|JOHN L. MOLL|
|Written by Los Altos Town Crier|
|Wednesday, 03 August 2011|
John L. Moll died Tuesday, July 19th at the age of 89 in Palo Alto, California. He was at home at the Palo Alto Commons assisted living facility. John was born December 21st, 1921 in Wauseon, Ohio to Samuel and Esther Moll. He had five brothers, Alvin, Harry, Howard, Kenneth, Ernie and a sister, Violet.
John grew up on his parent’s farm, the son of Mennonites. He attended public schools where he did well and showed unusual talent for mathematics. He obtained a B.Sc. in
Physics in 1943 from The Ohio State University. From there, he went on to become a staff member at the RCA Labs, Lancaster, PA, from 1944 to 1945. At RCA he met Isabel Sieber, who was also on the technical staff, and they were married October 28th, 1944. They returned to Ohio State, where John obtained a Ph.D. in Electrical Engineering in 1952.
John was a Member of Technical Staff at the Bell Telephone Laboratories from 1952 to 1958. He assembled a group that did research aimed at development of semiconductor devices. Notable contributions during this period include modeling of solid-state switches, the development of physical arguments and of technology that suggested silicon rather than the then popular germanium to be the better semiconductor material, the Ebers-Moll equation, and the eponymous transistor model. Seminal technology developments included demonstrations of diffusion, oxide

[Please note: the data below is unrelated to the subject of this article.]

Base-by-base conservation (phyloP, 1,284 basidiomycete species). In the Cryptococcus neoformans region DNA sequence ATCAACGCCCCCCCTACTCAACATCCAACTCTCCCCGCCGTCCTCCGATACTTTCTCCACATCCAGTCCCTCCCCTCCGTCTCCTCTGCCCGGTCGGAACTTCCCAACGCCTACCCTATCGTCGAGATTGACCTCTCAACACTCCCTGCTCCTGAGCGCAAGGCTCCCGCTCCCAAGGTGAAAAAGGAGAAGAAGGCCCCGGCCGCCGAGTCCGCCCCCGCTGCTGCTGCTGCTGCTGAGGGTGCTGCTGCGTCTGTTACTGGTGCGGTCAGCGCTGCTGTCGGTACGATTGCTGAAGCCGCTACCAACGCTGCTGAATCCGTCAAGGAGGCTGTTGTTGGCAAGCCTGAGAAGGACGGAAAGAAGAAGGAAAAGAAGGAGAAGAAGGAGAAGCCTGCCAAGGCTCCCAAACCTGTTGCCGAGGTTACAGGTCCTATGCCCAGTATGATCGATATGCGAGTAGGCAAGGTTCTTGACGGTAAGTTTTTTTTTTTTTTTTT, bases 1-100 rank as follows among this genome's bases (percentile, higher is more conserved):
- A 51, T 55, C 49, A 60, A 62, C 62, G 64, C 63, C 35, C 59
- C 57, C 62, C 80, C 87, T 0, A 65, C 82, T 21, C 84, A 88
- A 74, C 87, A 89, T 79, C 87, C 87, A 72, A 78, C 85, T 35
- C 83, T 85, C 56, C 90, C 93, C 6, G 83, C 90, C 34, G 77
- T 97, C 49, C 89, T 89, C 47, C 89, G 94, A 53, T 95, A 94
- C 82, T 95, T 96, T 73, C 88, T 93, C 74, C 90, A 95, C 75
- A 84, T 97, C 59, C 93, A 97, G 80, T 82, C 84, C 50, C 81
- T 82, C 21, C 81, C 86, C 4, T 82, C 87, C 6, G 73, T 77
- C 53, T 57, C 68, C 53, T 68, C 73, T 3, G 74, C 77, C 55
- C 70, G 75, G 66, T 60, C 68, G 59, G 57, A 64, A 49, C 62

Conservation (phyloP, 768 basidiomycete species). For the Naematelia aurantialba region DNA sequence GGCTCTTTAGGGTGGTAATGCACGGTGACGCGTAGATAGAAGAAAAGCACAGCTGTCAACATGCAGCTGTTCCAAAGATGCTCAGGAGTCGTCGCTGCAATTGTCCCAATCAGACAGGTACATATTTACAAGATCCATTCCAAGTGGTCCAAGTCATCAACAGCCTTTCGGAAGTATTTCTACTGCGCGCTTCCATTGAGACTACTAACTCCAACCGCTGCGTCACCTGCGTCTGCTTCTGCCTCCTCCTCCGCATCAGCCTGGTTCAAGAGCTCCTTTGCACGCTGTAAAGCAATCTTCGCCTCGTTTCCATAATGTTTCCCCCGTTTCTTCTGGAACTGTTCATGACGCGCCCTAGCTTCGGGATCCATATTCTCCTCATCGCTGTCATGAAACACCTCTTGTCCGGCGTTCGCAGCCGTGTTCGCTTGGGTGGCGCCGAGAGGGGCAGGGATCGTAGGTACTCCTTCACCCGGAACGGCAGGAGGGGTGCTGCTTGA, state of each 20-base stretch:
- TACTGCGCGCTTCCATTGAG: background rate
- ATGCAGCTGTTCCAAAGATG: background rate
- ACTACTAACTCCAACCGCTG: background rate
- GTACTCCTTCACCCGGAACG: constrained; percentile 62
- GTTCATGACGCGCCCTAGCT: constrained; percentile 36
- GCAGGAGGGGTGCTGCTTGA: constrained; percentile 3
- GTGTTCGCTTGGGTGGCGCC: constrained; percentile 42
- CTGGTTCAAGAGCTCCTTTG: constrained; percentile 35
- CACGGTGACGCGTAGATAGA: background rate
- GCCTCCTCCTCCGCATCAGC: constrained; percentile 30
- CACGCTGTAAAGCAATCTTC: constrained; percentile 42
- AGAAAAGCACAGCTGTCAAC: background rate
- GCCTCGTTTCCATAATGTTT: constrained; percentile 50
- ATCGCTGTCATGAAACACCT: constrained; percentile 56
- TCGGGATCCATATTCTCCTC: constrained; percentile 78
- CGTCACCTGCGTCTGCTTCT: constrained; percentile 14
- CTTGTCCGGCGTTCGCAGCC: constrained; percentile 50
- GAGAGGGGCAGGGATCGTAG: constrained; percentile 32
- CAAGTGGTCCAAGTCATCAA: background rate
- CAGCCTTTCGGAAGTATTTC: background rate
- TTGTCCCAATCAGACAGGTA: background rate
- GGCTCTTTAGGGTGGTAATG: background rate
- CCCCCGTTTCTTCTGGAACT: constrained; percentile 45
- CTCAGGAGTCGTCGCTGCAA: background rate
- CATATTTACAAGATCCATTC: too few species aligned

masking, gettering, and practical contact metallurgy.
From 1958 to 1970, John was an Associate Professor, and then a Professor, of Electrical Engineering at Stanford University in. He also did consulting work for HP
Associates, Fairchild Camera and Hewlett Packard. At Stanford, he worked on silicon devices, including MOS devices and, also III-V materials and devices. In 1970, he
moved to Fairchild Semiconductor where he led work on Si ICs and III-V optoelectronic devices. From 1974 until his retirement in 1996 he worked for Hewlett Packard where he led work on development and device modeling of bipolar and MOS silicon devices, high temperature superconductor materials and integrated circuit design. During his career he wrote many scientific papers and several books including
“Physics of Semiconductors” and “Computer Aided design and VLSI device development”.
John received numerous awards for his work, including a Guggenheim Fellowship, 1964; Howard N. Potts Medal, Franklin Institute, 1967; the Ebers Award, IEEE Electron Devices Society, 1971; and the Benjamin Lamme Medal, Ohio State University, 1988. He received the IEEE Edison Medal in 1991, "for pioneering contributions to diffused and oxide-masked silicon devices, transistor analysis, the p-n-
p-n switch, and optoelectronics”, Eta Kappa Nu's Vladimir Karapetoff Eminent Members' Award in 1995 and the 1997 C&C Prize (group A) from the C&C Foundation of Japan. He was a Fellow of the IEEE; member of the American Physical Society; the National Academy of Engineering; and the National Academy of Sciences.
In addition to an exceptional career, John was an avid gardener, as circumstances permitted. He enjoyed a variety of games and activities with friends and children, ranging from Go to badminton, and he played poker almost to the end of his life.
John is survived by his three children and their spouses, Nick Moll and his wife Barbara Bekins of La Honda, California, Benjamin Moll and his wife Jill Deikman of
Davis, California and Diana Moll of Santa Cruz, California, three grandchildren, Ilana Moll and her husband David Brown of Rancho Cordova, California, Laurel Moll of Davis, California and Dexter Simmons of Santa Cruz, California and great grandchild Benjamin Brown of Rancho Cordova, California. He survived all his siblings, and was preceded in death by his wife Isabel, who died December 29th, 2007.
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